Penn Sophomore Is Finding a Voice Within the FGLI Community

Jill DiSanto | jdisanto@upenn.edu | 215-898-4820
Friday, November 10, 2017
GONZALEZ SEBASTIAN w logo

As a freshman identifying as a first-generation, low-income student, Sebastián González searched for a space at the University of Pennsylvania where he felt at home. After seeing a Facebook post advertising the Penn First Summit, a town hall for FGLI students on campus last year, his world changed.

At the Summit in the fall of 2016, González became increasingly passionate about FGLI issues and even ran for a board position at Penn First. He was elected internal outreach chair.

In that position, González, a sophomore majoring in physics in the School of Arts and Sciences, is responsible for strengthening campus connections.

“My goal is to create a clear line of communication between Penn First and other student-led groups on campus; administration, faculty and staff; and the FGLI program at the Greenfield Intercultural Center, in order to form collaborations and efficiently disseminate information to address the needs of the FGLI community,” says Gonzalez.


PENN FIRST SCREEN


Another one of González’s duties is to plan and host the Penn First Summit each semester to amplify the organization’s voice.

Last month the fourth Penn First Summit was held in Huntsman Hall, welcoming students, staff and faculty who identify as FGLI or as an ally of the FGLI community.

“It allows those who are working on initiatives to address FGLI-related issues to receive direct input from students and to share existing programs or opportunities. It also gives students the chance to network,” González says. “There are many faculty members and staff who were once FGLI themselves and have a great deal of expertise on navigating college that would be especially useful for current students.”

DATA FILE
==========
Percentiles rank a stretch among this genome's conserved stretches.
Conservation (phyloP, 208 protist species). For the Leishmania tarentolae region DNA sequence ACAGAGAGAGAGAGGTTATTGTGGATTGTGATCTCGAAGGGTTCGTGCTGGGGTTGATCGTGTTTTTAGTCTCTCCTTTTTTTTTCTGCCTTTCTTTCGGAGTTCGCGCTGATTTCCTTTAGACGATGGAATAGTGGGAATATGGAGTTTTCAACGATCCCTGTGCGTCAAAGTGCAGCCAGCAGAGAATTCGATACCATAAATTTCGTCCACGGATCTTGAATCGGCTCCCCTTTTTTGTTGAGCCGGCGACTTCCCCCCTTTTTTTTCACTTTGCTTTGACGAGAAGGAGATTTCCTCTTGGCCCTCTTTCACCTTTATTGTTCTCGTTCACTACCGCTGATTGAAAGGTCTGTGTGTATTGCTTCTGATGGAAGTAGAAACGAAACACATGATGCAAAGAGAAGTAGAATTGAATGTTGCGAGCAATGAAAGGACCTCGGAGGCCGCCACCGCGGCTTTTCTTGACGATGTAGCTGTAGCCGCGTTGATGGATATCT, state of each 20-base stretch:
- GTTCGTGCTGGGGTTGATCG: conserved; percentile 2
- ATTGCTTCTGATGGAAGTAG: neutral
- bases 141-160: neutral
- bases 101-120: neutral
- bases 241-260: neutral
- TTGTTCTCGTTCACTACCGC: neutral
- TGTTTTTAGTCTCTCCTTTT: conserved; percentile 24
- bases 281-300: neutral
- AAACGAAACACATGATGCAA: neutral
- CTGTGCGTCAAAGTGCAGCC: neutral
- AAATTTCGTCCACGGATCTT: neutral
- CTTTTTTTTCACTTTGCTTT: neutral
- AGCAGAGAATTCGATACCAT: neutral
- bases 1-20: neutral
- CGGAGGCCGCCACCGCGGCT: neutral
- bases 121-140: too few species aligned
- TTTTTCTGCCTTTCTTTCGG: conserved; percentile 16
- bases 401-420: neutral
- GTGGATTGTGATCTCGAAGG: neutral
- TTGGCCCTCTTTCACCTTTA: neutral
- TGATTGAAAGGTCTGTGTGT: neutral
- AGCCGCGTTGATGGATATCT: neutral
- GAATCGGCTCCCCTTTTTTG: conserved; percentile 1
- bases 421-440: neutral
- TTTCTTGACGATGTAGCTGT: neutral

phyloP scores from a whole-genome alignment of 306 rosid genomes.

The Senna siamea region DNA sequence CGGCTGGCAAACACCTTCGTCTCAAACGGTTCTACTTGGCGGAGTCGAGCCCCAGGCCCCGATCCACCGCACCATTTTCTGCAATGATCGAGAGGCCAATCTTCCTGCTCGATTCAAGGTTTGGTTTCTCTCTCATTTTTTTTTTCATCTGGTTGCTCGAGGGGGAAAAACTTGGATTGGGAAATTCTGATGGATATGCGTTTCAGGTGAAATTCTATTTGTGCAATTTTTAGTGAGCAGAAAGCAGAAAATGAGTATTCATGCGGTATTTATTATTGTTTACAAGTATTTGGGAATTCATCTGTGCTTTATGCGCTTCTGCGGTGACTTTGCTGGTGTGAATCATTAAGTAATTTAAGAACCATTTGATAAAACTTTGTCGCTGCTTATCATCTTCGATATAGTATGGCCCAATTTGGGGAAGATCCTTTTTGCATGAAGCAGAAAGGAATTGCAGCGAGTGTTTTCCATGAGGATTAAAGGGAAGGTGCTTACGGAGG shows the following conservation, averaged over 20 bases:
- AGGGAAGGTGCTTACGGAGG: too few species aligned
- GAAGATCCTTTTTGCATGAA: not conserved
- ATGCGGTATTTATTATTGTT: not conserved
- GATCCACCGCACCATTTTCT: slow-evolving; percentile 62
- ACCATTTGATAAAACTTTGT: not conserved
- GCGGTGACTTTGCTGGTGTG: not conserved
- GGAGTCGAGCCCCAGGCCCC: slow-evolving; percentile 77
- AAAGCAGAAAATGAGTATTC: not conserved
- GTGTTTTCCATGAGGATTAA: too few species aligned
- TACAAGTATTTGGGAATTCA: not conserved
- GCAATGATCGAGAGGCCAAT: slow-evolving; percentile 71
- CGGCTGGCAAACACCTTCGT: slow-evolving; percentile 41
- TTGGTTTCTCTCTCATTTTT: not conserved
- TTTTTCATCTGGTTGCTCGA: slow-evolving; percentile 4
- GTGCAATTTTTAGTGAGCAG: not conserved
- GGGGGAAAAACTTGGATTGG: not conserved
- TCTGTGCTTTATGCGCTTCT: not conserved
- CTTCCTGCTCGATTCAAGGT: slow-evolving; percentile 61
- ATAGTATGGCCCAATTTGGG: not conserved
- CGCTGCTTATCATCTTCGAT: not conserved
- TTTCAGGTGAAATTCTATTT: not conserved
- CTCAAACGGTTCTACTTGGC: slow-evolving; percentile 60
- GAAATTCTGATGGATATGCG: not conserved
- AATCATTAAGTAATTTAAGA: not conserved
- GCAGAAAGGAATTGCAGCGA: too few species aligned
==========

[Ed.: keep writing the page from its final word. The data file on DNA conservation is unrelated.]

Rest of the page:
During the Summit, the 25 participants were divided into four groups and tasked with outlining obstacles and generating possible solutions related to topics like finances and student financial services, pre-professional preparation and applying to graduate schools, social life at Penn and access to resources.


Penn First Summit 2017

Students divided into four groups during the Fall 2017 Penn First Summit to outline obstacles and develop solutions designed to address the needs of first-generation, low-income community at Penn. Photo: Penn First


But, González says that what he finds really exciting is that the documentation and ideas that come out of the Summit actually end up on the desks of University leaders.

He says they reach out “to members of Penn’s administration to persuade them to enact change on our behalf. Past changes include the opening of the First-Generation/Low-Income Center in the Greenfield Intercultural Center and enhanced assistance for meals during breaks.”

A few suggestions submitted as a result of the latest Summit include shaping the definition of FGLI to establish a more inclusive environment, expanding the PennCAP Pre-Freshman Program, providing more access to basic necessities, paving pre-professional pathways for FGLI students and improved communication regarding opportunities for the FGLI community.

The goal, he says, is to make Penn an even more welcoming place for FGLI students.

González says the majority of FGLI students proudly acknowledge this identity, as it shapes their experiences, unique challenges and world views and enriches the Penn community. He says speaking up is key.

“Many times, people think we are ashamed of our FGLI status and would tend to avoid important conversations about the difficulties involved with the FGLI experience at Penn,” he says. “Those conversations, which can be difficult at times due to the intersection with socioeconomic issues we see in our country, are needed for the future improvement.”


young Sebastian Gonzalez


Born and raised in predominantly Mexican-American El Paso, Texas, González attributes his humility and sense of responsibility to the influence of his hometown, his parents and his upbringing.

“I could not have asked for more hard-working and selfless parents, as they always made sure I had what I needed, no matter how much effort it would take on their end to provide it,” he says. “My parents made it clear to me early on that I was expected to earn a college degree because of the social mobility it would provide.”

He says when he thinks that he’s too tired to study for a mid-term, his conscience intervenes.

“I always think of my family back home because all their hard work is the reason why I get to attend an institution like Penn. I ought to do the best I possibly can to honor their sacrifices.”